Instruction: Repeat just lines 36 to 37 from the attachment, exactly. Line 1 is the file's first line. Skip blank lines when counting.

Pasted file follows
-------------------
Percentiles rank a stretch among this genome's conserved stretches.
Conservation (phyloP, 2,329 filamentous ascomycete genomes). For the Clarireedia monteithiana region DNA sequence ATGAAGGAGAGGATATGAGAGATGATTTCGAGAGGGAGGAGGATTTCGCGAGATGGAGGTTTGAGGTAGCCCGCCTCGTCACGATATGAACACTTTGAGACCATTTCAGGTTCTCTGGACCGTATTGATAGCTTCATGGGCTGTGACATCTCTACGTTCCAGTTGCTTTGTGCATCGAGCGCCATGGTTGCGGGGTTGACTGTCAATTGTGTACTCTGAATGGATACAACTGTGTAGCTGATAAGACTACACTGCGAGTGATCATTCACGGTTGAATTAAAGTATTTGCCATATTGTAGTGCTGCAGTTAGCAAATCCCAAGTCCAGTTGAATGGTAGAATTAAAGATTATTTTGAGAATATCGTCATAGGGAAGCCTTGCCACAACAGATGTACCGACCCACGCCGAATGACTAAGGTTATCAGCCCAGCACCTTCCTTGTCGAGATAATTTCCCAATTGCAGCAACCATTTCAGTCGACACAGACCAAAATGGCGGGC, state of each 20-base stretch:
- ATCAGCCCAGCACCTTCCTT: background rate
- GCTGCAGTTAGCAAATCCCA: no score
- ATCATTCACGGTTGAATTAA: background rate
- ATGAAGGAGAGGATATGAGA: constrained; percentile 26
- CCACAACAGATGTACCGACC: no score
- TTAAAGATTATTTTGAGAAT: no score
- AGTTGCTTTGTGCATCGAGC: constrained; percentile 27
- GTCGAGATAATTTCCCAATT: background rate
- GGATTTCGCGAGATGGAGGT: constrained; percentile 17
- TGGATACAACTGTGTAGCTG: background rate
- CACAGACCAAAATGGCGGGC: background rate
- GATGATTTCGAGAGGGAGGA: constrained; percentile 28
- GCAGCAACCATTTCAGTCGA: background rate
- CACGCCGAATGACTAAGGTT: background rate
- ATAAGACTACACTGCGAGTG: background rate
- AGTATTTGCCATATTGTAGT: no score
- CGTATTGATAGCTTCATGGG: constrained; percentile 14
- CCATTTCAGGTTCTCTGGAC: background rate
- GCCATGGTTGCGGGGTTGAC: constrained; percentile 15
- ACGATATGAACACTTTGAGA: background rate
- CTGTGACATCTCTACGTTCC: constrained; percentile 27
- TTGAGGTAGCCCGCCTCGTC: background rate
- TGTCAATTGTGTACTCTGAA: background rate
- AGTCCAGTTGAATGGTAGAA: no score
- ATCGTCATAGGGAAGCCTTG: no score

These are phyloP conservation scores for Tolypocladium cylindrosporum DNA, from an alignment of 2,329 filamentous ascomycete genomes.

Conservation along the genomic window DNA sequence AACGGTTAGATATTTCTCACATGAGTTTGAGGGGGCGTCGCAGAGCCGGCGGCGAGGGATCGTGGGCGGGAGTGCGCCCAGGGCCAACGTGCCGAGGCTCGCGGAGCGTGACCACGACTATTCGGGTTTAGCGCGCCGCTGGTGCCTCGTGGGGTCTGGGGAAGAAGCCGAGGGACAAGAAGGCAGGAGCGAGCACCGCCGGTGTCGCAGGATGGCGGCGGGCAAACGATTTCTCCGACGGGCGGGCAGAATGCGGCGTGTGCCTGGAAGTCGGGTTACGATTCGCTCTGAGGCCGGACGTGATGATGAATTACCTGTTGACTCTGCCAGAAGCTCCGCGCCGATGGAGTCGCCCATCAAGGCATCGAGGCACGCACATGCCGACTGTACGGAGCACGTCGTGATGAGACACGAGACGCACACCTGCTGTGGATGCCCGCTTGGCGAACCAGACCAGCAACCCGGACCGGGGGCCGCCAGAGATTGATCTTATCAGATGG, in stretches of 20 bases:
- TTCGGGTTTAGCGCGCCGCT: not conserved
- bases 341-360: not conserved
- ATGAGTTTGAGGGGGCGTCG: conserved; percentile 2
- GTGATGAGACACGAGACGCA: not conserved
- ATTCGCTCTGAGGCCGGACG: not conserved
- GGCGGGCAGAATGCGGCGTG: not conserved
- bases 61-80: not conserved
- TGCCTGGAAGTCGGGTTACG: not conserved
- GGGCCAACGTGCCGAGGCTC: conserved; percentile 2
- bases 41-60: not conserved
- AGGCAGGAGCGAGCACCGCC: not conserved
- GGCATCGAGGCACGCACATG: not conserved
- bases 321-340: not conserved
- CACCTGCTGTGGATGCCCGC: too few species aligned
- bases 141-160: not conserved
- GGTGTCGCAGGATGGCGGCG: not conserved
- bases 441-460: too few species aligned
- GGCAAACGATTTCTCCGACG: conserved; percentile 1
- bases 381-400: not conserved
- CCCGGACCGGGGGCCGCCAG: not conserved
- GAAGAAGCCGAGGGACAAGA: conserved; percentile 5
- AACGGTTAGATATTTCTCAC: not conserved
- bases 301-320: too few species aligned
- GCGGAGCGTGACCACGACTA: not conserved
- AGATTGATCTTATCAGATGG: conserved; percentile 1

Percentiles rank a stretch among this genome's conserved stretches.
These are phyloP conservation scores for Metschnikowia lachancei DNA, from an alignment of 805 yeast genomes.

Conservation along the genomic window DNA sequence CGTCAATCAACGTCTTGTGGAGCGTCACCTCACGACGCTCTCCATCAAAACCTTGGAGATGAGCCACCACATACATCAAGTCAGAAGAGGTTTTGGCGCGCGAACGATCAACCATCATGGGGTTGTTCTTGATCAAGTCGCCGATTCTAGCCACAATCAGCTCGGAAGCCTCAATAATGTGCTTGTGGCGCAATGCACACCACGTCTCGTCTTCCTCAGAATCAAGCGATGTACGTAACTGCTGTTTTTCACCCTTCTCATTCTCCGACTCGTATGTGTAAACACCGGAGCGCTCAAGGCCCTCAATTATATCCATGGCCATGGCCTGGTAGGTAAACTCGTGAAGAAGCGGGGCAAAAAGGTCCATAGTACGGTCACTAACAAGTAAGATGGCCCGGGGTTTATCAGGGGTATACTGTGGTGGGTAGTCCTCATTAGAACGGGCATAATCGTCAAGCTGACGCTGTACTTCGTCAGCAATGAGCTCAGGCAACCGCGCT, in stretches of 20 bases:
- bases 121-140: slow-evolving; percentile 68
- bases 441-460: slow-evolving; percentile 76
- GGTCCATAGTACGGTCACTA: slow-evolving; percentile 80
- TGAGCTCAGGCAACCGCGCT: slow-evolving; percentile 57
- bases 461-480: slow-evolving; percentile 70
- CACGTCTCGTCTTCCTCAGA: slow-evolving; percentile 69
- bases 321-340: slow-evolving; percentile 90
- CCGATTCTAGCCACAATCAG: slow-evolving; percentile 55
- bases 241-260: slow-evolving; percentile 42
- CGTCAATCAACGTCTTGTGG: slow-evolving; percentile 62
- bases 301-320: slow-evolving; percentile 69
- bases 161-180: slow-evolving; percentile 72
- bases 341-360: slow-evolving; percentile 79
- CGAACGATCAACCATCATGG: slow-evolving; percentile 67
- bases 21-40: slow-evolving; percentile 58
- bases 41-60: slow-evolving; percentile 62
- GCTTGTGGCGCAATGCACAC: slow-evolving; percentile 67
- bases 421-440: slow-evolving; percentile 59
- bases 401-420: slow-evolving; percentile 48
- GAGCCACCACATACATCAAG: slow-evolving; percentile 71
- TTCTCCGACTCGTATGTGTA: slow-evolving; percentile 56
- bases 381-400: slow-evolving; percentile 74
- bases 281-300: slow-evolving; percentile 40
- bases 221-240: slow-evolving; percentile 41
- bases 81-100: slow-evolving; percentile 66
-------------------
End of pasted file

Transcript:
- bases 61-80: not conserved
- TGCCTGGAAGTCGGGTTACG: not conserved